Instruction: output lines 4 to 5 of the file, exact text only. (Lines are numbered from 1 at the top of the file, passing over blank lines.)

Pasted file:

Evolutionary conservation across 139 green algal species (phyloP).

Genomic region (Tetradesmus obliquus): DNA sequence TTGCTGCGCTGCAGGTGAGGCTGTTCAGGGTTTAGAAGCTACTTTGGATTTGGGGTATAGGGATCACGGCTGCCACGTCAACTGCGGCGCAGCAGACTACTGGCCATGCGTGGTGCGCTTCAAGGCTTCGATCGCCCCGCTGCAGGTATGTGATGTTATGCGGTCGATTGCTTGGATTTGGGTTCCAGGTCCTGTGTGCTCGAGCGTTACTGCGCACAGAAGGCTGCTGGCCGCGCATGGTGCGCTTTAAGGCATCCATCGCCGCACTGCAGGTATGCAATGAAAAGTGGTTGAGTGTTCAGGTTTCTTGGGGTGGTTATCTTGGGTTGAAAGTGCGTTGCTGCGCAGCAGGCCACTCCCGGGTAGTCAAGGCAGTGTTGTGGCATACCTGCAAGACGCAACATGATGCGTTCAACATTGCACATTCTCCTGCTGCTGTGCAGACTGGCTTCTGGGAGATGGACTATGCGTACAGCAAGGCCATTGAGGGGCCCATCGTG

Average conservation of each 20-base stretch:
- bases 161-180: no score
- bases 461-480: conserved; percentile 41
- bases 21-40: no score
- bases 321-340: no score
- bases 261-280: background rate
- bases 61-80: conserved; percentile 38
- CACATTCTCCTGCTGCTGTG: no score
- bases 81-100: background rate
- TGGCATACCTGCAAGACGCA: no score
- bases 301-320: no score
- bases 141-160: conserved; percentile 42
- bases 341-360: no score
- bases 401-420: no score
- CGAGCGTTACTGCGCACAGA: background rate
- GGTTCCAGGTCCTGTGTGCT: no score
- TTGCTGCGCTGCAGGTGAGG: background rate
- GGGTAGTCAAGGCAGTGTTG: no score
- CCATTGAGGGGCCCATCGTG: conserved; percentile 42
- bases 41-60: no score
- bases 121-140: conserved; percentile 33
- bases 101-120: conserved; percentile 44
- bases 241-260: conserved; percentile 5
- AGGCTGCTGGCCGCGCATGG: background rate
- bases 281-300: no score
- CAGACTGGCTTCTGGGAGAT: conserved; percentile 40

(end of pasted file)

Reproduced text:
- bases 161-180: no score
- bases 461-480: conserved; percentile 41